In 1980, my grandfather died. That same year Jerry Falwell led the Moral Majority to help elect Ronald Reagan. At my grandfather's funeral, three weeks before Reagan's inauguration, Falwell preached the sermon. Afterwards, at the family dinner, an anonymous and well-intentioned schemer -- probably one of my aunts -- thoughtfully placed my name tag next to Jerry Falwell's in a vain hope that Jerry might influence my return to the fold. I listened to Jerry explain how God had helped him to bring about Reagan's election, but Jerry failed to convert me.
That same year, I quit my factory job, left the proletarian revolution behind and began a decades-long journey to recover my life -- and to uncover my fundamentalist roots. I wanted to understand the forces that had shaped me and conditioned my family's religion. My book The Sword of the Lord: The Roots of Fundamentalism in an American Family is the result of that long and strange journey -- a work of both history and memoir.
The story of Southern fundamentalism -- and my family -- begins with a mass migration from Europe. Hundreds of thousands of Scots-Irish came to America in the 18th century, bringing with them an individualistic spirit, a stern form of Calvinism, a fierce love of freedom, and a hatred of oppression. They settled along the Southern coast and in Appalachia, provided the backbone of the Revolutionary Army, and then moved on to settle the South. They generally defended slavery, yet also gave the nation its most ardent abolitionists.
They suffered the terrible defeat and trauma of the Civil War, but then clung to a rigid, literalist religion that justified the continued exploitation and oppression of blacks. My great-great-grandfather was a slave-owning Presbyterian and Confederate cavalry officer. My great-grandfather was a Baptist preacher, a Ku Klux Klansman, and a one-term Texas State Senator. My grandfather was the fundamentalist leader who provided a bridge from that past to the modern world.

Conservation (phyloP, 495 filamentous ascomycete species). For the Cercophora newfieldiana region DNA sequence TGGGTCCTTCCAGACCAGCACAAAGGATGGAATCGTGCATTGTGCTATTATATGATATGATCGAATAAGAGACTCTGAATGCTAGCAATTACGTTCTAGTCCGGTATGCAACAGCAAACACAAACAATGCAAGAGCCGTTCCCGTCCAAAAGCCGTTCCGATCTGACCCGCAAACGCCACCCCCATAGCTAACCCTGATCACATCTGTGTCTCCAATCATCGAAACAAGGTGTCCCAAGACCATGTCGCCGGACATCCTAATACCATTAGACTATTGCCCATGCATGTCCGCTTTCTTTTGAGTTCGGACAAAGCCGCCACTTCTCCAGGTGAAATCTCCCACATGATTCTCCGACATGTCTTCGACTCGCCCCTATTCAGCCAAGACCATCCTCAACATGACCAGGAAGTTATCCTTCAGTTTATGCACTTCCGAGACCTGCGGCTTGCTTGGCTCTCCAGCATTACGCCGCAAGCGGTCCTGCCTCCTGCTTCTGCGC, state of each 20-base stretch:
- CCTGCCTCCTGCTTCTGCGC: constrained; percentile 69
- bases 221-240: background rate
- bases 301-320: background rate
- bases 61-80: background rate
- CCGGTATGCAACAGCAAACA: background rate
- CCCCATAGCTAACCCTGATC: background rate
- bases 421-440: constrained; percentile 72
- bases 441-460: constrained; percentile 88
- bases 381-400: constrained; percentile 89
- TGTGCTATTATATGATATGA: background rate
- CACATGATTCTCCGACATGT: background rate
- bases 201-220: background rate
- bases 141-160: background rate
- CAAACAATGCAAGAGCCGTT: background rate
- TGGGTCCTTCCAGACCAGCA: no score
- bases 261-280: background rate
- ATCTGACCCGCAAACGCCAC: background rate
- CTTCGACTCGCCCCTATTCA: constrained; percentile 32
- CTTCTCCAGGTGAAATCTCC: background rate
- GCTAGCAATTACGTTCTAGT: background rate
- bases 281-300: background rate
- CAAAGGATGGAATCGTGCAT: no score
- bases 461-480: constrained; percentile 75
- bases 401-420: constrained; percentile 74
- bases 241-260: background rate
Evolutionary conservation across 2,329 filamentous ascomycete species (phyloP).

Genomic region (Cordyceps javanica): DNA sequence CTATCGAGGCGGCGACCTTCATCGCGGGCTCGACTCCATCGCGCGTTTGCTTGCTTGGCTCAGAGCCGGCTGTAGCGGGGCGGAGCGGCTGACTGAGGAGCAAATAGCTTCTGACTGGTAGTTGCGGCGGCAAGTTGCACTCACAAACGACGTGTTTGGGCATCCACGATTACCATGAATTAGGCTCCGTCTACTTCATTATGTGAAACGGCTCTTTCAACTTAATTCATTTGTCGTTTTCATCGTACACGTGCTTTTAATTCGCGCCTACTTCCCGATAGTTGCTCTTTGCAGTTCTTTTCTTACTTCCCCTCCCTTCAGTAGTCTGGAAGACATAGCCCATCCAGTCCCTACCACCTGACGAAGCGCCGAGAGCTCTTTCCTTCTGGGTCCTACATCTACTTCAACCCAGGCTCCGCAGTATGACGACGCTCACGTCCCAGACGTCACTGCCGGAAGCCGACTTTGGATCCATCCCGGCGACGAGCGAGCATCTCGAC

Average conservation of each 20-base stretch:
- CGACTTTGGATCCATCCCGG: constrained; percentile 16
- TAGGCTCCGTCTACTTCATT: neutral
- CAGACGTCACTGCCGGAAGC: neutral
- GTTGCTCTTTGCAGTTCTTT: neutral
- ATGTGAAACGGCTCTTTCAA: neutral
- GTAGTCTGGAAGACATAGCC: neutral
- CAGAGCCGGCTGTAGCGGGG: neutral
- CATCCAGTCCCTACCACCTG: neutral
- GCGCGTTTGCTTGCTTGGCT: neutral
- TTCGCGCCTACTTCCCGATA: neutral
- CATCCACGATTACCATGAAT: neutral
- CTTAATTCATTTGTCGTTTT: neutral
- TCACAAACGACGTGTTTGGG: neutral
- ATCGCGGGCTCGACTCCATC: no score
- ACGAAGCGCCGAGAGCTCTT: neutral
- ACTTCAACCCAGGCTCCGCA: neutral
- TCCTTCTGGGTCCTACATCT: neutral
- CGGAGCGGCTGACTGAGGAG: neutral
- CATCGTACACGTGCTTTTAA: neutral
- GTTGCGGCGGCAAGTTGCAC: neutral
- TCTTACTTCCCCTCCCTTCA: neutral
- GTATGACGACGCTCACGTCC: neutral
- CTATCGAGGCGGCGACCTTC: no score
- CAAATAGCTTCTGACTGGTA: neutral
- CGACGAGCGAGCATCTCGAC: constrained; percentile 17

By the end of his life, my granddad turned his focus to what Jesus said were the true fundamentals of faith: loving God and loving your neighbor as yourself. Jesus viewed his own ministry on earth as a call to radical compassion: "The Spirit of the Lord is upon me," said Jesus, "because he has anointed me to proclaim good news to the poor. He has sent me to proclaim freedom for the prisoners and recovery of sight for the blind, to set the oppressed free, to proclaim the year of the Lord's favor."
Now I find I am once again willing to describe myself as a fundamentalist, for the first time in almost 50 years. As I try to follow the example and most fundamental teachings of Jesus, I come to better understand my grandfather's motivations, his own all too human attempts to follow Jesus. I find myself having more compassion for my neighbor, and slower to condemn those who don't understand the world exactly as I do.
Following Jesus requires more than right belief. It requires right practice: placing Christ's incarnation of love and justice at the center of your life and practice. Fundamentalism that recalls the unearned grace proclaimed by Jesus will be open-hearted, generous, kind, and hopeful, and will seek the Kindom (my intentional spelling) of God on earth.